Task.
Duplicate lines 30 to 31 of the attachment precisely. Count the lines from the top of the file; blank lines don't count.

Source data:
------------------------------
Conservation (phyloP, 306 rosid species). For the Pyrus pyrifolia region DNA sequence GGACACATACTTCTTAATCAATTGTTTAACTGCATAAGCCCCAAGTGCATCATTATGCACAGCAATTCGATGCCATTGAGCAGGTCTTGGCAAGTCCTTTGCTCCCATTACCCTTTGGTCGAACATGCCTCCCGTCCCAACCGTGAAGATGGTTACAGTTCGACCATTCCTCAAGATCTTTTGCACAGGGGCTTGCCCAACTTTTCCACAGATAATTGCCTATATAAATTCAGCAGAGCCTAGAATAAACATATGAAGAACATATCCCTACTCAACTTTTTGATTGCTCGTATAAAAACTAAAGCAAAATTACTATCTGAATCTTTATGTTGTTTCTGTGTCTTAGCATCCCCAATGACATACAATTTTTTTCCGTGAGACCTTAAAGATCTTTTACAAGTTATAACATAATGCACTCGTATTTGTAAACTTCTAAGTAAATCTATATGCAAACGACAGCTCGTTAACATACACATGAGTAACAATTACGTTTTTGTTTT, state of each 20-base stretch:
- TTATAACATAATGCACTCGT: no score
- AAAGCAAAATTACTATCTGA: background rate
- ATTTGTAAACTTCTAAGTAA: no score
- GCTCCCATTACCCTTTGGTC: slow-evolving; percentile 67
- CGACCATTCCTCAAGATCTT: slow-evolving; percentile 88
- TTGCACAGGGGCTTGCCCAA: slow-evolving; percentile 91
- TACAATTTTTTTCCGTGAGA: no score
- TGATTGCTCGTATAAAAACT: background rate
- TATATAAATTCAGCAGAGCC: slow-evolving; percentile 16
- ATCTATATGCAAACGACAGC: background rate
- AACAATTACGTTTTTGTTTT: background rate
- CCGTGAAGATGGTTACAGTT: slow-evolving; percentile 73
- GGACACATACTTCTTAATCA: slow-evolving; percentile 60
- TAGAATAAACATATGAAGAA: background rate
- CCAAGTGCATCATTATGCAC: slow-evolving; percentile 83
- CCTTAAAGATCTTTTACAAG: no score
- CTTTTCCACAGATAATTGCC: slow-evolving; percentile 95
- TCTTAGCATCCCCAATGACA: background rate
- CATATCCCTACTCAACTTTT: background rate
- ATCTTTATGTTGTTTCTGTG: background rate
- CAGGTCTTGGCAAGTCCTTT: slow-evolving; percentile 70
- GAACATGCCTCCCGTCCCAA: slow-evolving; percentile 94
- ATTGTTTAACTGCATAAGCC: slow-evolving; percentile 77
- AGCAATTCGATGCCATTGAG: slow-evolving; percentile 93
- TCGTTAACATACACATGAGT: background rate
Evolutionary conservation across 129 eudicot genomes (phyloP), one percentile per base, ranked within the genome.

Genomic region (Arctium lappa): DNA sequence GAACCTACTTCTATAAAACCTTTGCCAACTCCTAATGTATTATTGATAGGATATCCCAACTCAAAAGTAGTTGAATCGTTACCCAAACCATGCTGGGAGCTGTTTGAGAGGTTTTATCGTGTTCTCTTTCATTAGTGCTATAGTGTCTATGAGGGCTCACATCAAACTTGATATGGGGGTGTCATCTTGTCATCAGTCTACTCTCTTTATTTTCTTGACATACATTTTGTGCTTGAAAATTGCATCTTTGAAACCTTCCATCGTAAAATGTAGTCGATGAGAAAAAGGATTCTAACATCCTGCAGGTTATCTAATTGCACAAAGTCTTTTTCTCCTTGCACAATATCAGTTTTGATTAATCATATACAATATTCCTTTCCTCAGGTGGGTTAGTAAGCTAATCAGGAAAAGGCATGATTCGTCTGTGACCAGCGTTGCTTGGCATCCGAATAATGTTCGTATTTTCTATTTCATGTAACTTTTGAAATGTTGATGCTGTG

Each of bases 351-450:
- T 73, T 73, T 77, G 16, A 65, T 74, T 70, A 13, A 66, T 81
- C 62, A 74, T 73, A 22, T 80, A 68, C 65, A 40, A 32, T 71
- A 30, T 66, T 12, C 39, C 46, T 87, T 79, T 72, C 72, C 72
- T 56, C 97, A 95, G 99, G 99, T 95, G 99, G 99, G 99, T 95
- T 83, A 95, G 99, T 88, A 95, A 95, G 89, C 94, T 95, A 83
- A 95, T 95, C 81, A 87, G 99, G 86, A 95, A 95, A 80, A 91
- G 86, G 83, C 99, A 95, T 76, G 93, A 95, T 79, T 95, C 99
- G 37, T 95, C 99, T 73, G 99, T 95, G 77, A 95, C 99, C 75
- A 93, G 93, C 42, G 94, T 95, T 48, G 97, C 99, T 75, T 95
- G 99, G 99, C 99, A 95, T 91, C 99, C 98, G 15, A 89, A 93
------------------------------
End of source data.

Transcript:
- T 73, T 73, T 77, G 16, A 65, T 74, T 70, A 13, A 66, T 81
- C 62, A 74, T 73, A 22, T 80, A 68, C 65, A 40, A 32, T 71